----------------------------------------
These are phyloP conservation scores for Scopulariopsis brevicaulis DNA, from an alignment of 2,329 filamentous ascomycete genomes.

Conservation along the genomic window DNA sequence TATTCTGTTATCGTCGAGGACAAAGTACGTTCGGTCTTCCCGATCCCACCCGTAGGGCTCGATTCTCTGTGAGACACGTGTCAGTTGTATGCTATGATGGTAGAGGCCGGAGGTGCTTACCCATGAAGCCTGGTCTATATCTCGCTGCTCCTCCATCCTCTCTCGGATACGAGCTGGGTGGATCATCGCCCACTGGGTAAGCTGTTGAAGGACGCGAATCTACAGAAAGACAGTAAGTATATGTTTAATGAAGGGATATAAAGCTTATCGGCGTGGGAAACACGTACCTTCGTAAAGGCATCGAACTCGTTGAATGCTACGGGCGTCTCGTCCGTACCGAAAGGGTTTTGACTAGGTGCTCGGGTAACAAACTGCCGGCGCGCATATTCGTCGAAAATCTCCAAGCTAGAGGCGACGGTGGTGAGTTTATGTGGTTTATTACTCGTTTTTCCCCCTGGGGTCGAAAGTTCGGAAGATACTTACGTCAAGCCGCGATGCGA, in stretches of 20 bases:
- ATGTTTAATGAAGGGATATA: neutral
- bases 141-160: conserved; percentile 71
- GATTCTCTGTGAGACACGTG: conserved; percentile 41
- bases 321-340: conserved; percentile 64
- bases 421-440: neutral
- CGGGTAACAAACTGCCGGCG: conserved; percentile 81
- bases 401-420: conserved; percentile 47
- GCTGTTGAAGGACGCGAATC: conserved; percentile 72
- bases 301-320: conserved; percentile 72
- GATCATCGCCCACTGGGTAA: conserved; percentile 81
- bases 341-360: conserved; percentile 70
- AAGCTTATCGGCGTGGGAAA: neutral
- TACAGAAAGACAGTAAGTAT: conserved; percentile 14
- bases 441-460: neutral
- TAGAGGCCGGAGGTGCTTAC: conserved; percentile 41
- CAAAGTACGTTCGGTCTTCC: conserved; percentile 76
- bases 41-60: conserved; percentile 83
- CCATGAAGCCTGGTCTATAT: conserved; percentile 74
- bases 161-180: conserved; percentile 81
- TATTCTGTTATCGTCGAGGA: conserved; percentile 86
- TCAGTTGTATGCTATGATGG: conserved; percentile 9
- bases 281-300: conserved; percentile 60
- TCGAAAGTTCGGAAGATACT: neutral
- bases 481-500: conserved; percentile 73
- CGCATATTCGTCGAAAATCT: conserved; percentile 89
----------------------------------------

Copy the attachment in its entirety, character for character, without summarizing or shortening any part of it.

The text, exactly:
These are phyloP conservation scores for Scopulariopsis brevicaulis DNA, from an alignment of 2,329 filamentous ascomycete genomes.

Conservation along the genomic window DNA sequence TATTCTGTTATCGTCGAGGACAAAGTACGTTCGGTCTTCCCGATCCCACCCGTAGGGCTCGATTCTCTGTGAGACACGTGTCAGTTGTATGCTATGATGGTAGAGGCCGGAGGTGCTTACCCATGAAGCCTGGTCTATATCTCGCTGCTCCTCCATCCTCTCTCGGATACGAGCTGGGTGGATCATCGCCCACTGGGTAAGCTGTTGAAGGACGCGAATCTACAGAAAGACAGTAAGTATATGTTTAATGAAGGGATATAAAGCTTATCGGCGTGGGAAACACGTACCTTCGTAAAGGCATCGAACTCGTTGAATGCTACGGGCGTCTCGTCCGTACCGAAAGGGTTTTGACTAGGTGCTCGGGTAACAAACTGCCGGCGCGCATATTCGTCGAAAATCTCCAAGCTAGAGGCGACGGTGGTGAGTTTATGTGGTTTATTACTCGTTTTTCCCCCTGGGGTCGAAAGTTCGGAAGATACTTACGTCAAGCCGCGATGCGA, in stretches of 20 bases:
- ATGTTTAATGAAGGGATATA: neutral
- bases 141-160: conserved; percentile 71
- GATTCTCTGTGAGACACGTG: conserved; percentile 41
- bases 321-340: conserved; percentile 64
- bases 421-440: neutral
- CGGGTAACAAACTGCCGGCG: conserved; percentile 81
- bases 401-420: conserved; percentile 47
- GCTGTTGAAGGACGCGAATC: conserved; percentile 72
- bases 301-320: conserved; percentile 72
- GATCATCGCCCACTGGGTAA: conserved; percentile 81
- bases 341-360: conserved; percentile 70
- AAGCTTATCGGCGTGGGAAA: neutral
- TACAGAAAGACAGTAAGTAT: conserved; percentile 14
- bases 441-460: neutral
- TAGAGGCCGGAGGTGCTTAC: conserved; percentile 41
- CAAAGTACGTTCGGTCTTCC: conserved; percentile 76
- bases 41-60: conserved; percentile 83
- CCATGAAGCCTGGTCTATAT: conserved; percentile 74
- bases 161-180: conserved; percentile 81
- TATTCTGTTATCGTCGAGGA: conserved; percentile 86
- TCAGTTGTATGCTATGATGG: conserved; percentile 9
- bases 281-300: conserved; percentile 60
- TCGAAAGTTCGGAAGATACT: neutral
- bases 481-500: conserved; percentile 73
- CGCATATTCGTCGAAAATCT: conserved; percentile 89